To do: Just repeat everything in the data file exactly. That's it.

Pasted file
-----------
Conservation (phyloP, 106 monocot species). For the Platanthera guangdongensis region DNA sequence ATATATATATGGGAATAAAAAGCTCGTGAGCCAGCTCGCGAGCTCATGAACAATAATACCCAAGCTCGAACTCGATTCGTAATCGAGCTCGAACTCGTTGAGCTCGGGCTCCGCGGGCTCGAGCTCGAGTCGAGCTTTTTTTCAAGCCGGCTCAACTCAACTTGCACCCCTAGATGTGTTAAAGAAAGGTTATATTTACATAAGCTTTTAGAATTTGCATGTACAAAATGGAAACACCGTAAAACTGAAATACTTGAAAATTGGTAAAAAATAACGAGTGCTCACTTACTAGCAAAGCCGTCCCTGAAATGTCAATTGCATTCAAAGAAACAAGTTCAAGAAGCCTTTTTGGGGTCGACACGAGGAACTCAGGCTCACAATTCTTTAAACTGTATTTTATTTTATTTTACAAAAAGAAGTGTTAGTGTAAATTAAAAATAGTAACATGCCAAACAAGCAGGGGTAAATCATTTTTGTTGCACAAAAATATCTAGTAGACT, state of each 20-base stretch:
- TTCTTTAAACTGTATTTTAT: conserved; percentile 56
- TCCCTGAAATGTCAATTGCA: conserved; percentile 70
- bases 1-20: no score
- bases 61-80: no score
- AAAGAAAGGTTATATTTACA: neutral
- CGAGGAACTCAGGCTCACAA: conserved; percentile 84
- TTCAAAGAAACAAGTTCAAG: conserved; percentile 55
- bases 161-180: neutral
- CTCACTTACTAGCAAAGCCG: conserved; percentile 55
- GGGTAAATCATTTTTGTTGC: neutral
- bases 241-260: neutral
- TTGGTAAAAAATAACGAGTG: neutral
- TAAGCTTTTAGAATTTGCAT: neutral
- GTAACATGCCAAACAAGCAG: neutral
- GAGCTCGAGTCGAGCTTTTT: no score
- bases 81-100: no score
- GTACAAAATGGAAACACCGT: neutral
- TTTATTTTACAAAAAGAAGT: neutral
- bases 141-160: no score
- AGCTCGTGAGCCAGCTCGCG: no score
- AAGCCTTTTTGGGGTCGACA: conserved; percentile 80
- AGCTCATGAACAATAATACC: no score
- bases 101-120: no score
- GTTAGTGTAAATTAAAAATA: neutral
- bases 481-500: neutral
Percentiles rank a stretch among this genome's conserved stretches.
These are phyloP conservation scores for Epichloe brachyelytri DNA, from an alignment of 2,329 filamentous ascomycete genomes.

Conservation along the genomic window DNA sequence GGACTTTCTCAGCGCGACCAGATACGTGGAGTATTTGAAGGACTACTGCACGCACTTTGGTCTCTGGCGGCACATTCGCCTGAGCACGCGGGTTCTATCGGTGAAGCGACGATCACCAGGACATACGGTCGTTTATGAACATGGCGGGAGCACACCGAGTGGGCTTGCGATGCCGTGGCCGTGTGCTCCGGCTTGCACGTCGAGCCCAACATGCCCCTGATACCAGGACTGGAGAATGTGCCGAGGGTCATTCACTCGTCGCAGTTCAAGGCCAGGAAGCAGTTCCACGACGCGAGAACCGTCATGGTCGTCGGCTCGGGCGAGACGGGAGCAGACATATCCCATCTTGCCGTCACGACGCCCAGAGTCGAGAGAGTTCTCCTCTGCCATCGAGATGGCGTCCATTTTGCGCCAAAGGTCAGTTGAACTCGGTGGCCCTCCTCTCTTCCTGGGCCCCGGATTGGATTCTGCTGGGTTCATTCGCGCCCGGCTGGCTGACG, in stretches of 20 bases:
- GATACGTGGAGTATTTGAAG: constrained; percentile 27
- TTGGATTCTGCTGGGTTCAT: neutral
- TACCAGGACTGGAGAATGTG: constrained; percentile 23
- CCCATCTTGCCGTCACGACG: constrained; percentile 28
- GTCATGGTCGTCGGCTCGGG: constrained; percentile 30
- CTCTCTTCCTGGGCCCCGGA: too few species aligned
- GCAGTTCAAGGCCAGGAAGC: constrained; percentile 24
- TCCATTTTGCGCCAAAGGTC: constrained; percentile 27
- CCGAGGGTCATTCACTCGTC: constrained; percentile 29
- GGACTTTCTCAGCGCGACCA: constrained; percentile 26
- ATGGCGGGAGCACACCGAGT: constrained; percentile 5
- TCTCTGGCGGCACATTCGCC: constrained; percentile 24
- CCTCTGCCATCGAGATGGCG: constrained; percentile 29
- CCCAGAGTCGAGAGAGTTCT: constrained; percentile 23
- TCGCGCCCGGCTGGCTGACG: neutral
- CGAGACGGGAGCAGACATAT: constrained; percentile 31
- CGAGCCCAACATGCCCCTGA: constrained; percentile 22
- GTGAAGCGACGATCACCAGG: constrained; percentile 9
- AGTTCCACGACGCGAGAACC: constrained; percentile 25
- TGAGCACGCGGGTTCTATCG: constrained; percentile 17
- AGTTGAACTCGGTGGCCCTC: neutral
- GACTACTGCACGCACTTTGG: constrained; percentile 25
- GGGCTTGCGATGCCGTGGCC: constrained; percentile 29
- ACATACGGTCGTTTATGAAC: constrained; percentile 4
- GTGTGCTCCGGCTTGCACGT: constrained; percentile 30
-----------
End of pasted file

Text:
Conservation (phyloP, 106 monocot species). For the Platanthera guangdongensis region DNA sequence ATATATATATGGGAATAAAAAGCTCGTGAGCCAGCTCGCGAGCTCATGAACAATAATACCCAAGCTCGAACTCGATTCGTAATCGAGCTCGAACTCGTTGAGCTCGGGCTCCGCGGGCTCGAGCTCGAGTCGAGCTTTTTTTCAAGCCGGCTCAACTCAACTTGCACCCCTAGATGTGTTAAAGAAAGGTTATATTTACATAAGCTTTTAGAATTTGCATGTACAAAATGGAAACACCGTAAAACTGAAATACTTGAAAATTGGTAAAAAATAACGAGTGCTCACTTACTAGCAAAGCCGTCCCTGAAATGTCAATTGCATTCAAAGAAACAAGTTCAAGAAGCCTTTTTGGGGTCGACACGAGGAACTCAGGCTCACAATTCTTTAAACTGTATTTTATTTTATTTTACAAAAAGAAGTGTTAGTGTAAATTAAAAATAGTAACATGCCAAACAAGCAGGGGTAAATCATTTTTGTTGCACAAAAATATCTAGTAGACT, state of each 20-base stretch:
- TTCTTTAAACTGTATTTTAT: conserved; percentile 56
- TCCCTGAAATGTCAATTGCA: conserved; percentile 70
- bases 1-20: no score
- bases 61-80: no score
- AAAGAAAGGTTATATTTACA: neutral
- CGAGGAACTCAGGCTCACAA: conserved; percentile 84
- TTCAAAGAAACAAGTTCAAG: conserved; percentile 55
- bases 161-180: neutral
- CTCACTTACTAGCAAAGCCG: conserved; percentile 55
- GGGTAAATCATTTTTGTTGC: neutral
- bases 241-260: neutral
- TTGGTAAAAAATAACGAGTG: neutral
- TAAGCTTTTAGAATTTGCAT: neutral
- GTAACATGCCAAACAAGCAG: neutral
- GAGCTCGAGTCGAGCTTTTT: no score
- bases 81-100: no score
- GTACAAAATGGAAACACCGT: neutral
- TTTATTTTACAAAAAGAAGT: neutral
- bases 141-160: no score
- AGCTCGTGAGCCAGCTCGCG: no score
- AAGCCTTTTTGGGGTCGACA: conserved; percentile 80
- AGCTCATGAACAATAATACC: no score
- bases 101-120: no score
- GTTAGTGTAAATTAAAAATA: neutral
- bases 481-500: neutral
Percentiles rank a stretch among this genome's conserved stretches.
These are phyloP conservation scores for Epichloe brachyelytri DNA, from an alignment of 2,329 filamentous ascomycete genomes.

Conservation along the genomic window DNA sequence GGACTTTCTCAGCGCGACCAGATACGTGGAGTATTTGAAGGACTACTGCACGCACTTTGGTCTCTGGCGGCACATTCGCCTGAGCACGCGGGTTCTATCGGTGAAGCGACGATCACCAGGACATACGGTCGTTTATGAACATGGCGGGAGCACACCGAGTGGGCTTGCGATGCCGTGGCCGTGTGCTCCGGCTTGCACGTCGAGCCCAACATGCCCCTGATACCAGGACTGGAGAATGTGCCGAGGGTCATTCACTCGTCGCAGTTCAAGGCCAGGAAGCAGTTCCACGACGCGAGAACCGTCATGGTCGTCGGCTCGGGCGAGACGGGAGCAGACATATCCCATCTTGCCGTCACGACGCCCAGAGTCGAGAGAGTTCTCCTCTGCCATCGAGATGGCGTCCATTTTGCGCCAAAGGTCAGTTGAACTCGGTGGCCCTCCTCTCTTCCTGGGCCCCGGATTGGATTCTGCTGGGTTCATTCGCGCCCGGCTGGCTGACG, in stretches of 20 bases:
- GATACGTGGAGTATTTGAAG: constrained; percentile 27
- TTGGATTCTGCTGGGTTCAT: neutral
- TACCAGGACTGGAGAATGTG: constrained; percentile 23
- CCCATCTTGCCGTCACGACG: constrained; percentile 28
- GTCATGGTCGTCGGCTCGGG: constrained; percentile 30
- CTCTCTTCCTGGGCCCCGGA: too few species aligned
- GCAGTTCAAGGCCAGGAAGC: constrained; percentile 24
- TCCATTTTGCGCCAAAGGTC: constrained; percentile 27
- CCGAGGGTCATTCACTCGTC: constrained; percentile 29
- GGACTTTCTCAGCGCGACCA: constrained; percentile 26
- ATGGCGGGAGCACACCGAGT: constrained; percentile 5
- TCTCTGGCGGCACATTCGCC: constrained; percentile 24
- CCTCTGCCATCGAGATGGCG: constrained; percentile 29
- CCCAGAGTCGAGAGAGTTCT: constrained; percentile 23
- TCGCGCCCGGCTGGCTGACG: neutral
- CGAGACGGGAGCAGACATAT: constrained; percentile 31
- CGAGCCCAACATGCCCCTGA: constrained; percentile 22
- GTGAAGCGACGATCACCAGG: constrained; percentile 9
- AGTTCCACGACGCGAGAACC: constrained; percentile 25
- TGAGCACGCGGGTTCTATCG: constrained; percentile 17
- AGTTGAACTCGGTGGCCCTC: neutral
- GACTACTGCACGCACTTTGG: constrained; percentile 25
- GGGCTTGCGATGCCGTGGCC: constrained; percentile 29
- ACATACGGTCGTTTATGAAC: constrained; percentile 4
- GTGTGCTCCGGCTTGCACGT: constrained; percentile 30